A random survey of my friends on Facebook, so I admit it’s totally unscientific, shows that most of my friends Like somewhere between 150 and 800 Pages, you’ll see I’m just below that although I was around 200 a few weeks ago. A few friends were well over 1,000 with one approaching 3,000 Page Likes. Now add in all the posts and shares that your friends do and you can see why Facebook has to implement this technique, it would just be impossible for you to keep up with 300 friend’s posts about their cat or baby plus every post by every Page you’ve ever Liked since joining. We keep Liking stuff because we think when we Like something it just means we like it but when we Like someone’s Page what we are really doing is subscribing to their feed, sort of like signing up for a newsletter. We are asking to be a part of their community and that we want to see their stuff. Then we go do the same to 500 other Pages which is like subscribing to 500 newspapers, there’s just no way we can read it all and Facebook knows that. What would you do if 500 newspapers showed up on your doorstep every morning? That’s what you are doing on Facebook every time you Like a Page.

Don’t confuse this with Liking a post, picture, or link by a friend or Page, this is where we’re repaying them for offering us good content and helping them be seen more by us and maybe an interested friend, that’s the “viral” part. Think of it as tipping and if you see something that you truly like, click their Like, Share, or Comment on the post or picture.

It’s time to rethink how we use Facebook. It’s been around a while and most of us have been using it for years. When we Like a Page or a friend asks us to Like their Page, what they are asking us to do is consent to seeing their stuff, it’s an opt in. So don’t Like every Page just because someone asks you to and you think you’re helping them out, go check it out and see if there is useful content there that you’re interested in. Don’t feel bad about not Liking it because if you aren’t really “in” to their page and are just Liking it to “help them out,” you’re not doing anything. When you Like their Page but don’t interact or ever go visit their Page, Facebook will stop showing you their posts and you just become a number in a column and even worse, you may stop seeing something else that you wanted to see. You likely won’t even realize you aren’t seeing something because you didn’t really care about their Page to begin with, you just thought you were “helping out” by giving them a Like but you’re really stuffing your own mailbox with junk mail to the point that Facebook steps in and decides to throw some of it away for you and maybe they’ll toss stuff that you really wanted to see.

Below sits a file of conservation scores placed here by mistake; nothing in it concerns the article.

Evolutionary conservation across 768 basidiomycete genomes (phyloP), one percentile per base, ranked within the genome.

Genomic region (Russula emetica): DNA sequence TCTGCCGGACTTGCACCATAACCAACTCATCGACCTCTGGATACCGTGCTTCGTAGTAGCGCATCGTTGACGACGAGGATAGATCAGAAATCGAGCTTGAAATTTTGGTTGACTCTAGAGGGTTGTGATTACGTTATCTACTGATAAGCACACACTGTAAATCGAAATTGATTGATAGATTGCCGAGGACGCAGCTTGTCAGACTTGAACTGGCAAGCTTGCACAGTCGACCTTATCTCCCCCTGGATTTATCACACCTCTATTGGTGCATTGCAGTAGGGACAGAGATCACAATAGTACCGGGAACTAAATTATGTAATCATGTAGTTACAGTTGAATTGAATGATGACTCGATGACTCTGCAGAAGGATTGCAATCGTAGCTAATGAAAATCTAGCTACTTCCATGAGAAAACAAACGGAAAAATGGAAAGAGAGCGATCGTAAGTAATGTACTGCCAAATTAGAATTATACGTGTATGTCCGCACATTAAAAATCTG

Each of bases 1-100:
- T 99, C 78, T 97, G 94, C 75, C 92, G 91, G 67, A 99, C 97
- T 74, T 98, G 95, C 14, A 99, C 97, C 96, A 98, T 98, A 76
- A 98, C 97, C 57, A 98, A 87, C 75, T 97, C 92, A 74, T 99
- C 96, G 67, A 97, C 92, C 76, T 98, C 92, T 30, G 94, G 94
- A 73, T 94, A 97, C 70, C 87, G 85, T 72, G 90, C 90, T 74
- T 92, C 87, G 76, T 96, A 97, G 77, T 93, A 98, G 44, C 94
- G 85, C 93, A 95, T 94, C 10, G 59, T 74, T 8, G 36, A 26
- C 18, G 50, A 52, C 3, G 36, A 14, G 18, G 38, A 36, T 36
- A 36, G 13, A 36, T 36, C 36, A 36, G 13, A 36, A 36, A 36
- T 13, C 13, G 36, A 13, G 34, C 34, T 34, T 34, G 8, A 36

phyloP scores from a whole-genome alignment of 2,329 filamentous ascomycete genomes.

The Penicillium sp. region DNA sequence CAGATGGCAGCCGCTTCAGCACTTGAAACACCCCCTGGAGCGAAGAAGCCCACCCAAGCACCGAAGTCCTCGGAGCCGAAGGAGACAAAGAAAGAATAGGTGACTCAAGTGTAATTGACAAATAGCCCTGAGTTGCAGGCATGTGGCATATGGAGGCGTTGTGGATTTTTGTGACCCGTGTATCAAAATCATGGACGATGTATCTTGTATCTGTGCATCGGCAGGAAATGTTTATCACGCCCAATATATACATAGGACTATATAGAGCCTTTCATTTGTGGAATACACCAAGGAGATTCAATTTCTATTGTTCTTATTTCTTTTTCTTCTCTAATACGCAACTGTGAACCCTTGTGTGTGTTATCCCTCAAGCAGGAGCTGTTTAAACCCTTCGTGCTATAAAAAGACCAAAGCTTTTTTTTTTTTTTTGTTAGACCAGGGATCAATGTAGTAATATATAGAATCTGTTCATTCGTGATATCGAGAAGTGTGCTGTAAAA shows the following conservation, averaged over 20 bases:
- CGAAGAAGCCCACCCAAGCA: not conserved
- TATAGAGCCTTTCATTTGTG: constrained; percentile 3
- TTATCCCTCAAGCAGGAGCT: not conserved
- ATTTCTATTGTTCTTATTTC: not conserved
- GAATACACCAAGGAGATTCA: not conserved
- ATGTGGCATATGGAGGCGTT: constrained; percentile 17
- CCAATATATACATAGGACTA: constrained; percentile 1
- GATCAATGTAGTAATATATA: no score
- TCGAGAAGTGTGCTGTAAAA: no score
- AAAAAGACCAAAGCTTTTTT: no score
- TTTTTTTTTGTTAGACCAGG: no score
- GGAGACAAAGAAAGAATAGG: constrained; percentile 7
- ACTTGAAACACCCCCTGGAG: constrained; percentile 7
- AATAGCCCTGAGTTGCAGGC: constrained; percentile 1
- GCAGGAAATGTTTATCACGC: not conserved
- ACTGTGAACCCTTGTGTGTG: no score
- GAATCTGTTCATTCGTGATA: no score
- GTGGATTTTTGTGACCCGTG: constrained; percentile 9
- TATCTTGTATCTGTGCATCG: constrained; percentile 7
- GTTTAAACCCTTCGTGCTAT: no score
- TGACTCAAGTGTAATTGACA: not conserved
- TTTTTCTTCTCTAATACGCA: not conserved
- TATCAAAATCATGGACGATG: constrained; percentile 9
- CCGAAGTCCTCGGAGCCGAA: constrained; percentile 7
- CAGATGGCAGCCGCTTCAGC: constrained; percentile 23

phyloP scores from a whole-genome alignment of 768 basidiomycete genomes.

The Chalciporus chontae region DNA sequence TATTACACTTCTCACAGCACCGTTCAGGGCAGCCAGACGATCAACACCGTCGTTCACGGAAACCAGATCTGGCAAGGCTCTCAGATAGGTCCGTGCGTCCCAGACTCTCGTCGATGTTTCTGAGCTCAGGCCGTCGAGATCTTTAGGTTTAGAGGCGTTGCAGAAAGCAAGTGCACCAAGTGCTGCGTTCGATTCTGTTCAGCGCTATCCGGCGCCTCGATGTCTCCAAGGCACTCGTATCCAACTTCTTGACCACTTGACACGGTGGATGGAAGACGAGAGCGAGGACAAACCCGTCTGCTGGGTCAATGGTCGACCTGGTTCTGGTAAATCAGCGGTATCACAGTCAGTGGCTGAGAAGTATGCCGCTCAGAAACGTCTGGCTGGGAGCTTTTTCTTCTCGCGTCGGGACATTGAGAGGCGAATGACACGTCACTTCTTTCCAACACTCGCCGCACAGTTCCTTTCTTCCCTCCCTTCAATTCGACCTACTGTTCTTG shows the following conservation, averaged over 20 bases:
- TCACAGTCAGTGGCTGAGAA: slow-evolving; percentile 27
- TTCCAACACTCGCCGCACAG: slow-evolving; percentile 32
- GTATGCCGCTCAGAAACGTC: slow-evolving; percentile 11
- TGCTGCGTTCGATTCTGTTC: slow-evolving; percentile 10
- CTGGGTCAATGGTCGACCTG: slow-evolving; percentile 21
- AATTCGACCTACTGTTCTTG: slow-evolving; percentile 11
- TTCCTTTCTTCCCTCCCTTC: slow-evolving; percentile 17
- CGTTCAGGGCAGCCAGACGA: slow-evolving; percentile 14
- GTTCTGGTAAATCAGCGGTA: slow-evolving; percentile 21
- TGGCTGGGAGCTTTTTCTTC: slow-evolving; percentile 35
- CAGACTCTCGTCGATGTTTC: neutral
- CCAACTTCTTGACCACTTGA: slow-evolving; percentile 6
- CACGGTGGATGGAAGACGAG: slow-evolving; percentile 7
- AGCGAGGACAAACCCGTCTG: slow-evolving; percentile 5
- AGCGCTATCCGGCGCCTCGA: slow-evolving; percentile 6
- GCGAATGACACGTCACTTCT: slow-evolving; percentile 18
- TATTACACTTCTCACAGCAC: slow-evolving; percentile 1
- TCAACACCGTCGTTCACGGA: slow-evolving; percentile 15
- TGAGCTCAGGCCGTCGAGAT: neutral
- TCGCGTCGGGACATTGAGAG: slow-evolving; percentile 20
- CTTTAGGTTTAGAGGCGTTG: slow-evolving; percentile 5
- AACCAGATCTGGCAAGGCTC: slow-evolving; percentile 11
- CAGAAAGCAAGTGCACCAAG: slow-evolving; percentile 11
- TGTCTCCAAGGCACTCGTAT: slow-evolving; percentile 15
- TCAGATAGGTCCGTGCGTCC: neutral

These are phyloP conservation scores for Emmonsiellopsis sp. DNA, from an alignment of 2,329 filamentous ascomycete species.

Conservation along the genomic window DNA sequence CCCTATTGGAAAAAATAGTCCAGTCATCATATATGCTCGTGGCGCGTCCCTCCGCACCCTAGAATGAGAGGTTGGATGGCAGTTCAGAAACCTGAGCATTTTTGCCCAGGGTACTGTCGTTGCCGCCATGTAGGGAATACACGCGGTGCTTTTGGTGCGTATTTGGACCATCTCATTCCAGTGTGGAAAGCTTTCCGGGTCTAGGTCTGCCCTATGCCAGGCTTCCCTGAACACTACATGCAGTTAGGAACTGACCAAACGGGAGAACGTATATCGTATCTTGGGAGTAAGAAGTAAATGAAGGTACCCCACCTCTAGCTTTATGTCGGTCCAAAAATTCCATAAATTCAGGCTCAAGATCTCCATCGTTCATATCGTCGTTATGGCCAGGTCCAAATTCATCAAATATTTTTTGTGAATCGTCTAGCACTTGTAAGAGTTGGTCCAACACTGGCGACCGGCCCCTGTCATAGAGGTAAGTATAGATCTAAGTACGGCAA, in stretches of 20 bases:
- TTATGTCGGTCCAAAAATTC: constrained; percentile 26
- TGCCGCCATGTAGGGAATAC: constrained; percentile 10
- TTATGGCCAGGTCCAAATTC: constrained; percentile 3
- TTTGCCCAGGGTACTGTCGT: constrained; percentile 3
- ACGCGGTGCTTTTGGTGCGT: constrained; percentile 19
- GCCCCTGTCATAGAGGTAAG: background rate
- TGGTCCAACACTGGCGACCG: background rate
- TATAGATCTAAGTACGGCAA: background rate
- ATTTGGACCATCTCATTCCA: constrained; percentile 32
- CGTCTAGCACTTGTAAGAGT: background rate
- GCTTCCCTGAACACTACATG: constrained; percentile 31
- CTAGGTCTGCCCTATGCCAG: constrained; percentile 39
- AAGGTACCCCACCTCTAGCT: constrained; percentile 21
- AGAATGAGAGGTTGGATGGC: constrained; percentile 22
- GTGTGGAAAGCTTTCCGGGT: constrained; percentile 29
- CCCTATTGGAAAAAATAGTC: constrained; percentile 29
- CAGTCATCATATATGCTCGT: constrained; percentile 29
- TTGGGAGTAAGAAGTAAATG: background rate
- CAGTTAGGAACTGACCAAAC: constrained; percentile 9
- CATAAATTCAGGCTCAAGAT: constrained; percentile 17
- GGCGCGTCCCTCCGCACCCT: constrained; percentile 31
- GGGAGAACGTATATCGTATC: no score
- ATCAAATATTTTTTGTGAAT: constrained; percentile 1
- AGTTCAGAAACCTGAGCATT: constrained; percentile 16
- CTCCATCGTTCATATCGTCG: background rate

Go check out your Likes, I bet you can clear out a bunch of old junk that you followed years ago and forgot about. If it’s a friend’s Page, go check it out if you haven’t seen it in a while. Is there content there that you still want to see or have they even posted on it in forever? It’s ok, click that Unlike button and clear up your feed, unless you want Mr Facebook algorithm throttling what you see for you. You’ll be happier and you’ll see the things that you really want to see. Then start interacting with them and show them support, just like tipping a server, especially the non business/small business ones. You are their marketer, help them out if you truly like their product or organization. Then do the same for every request you get in the future, go check it out before you click Like.

It’s called Social Media, be social! Now go clean up your feed.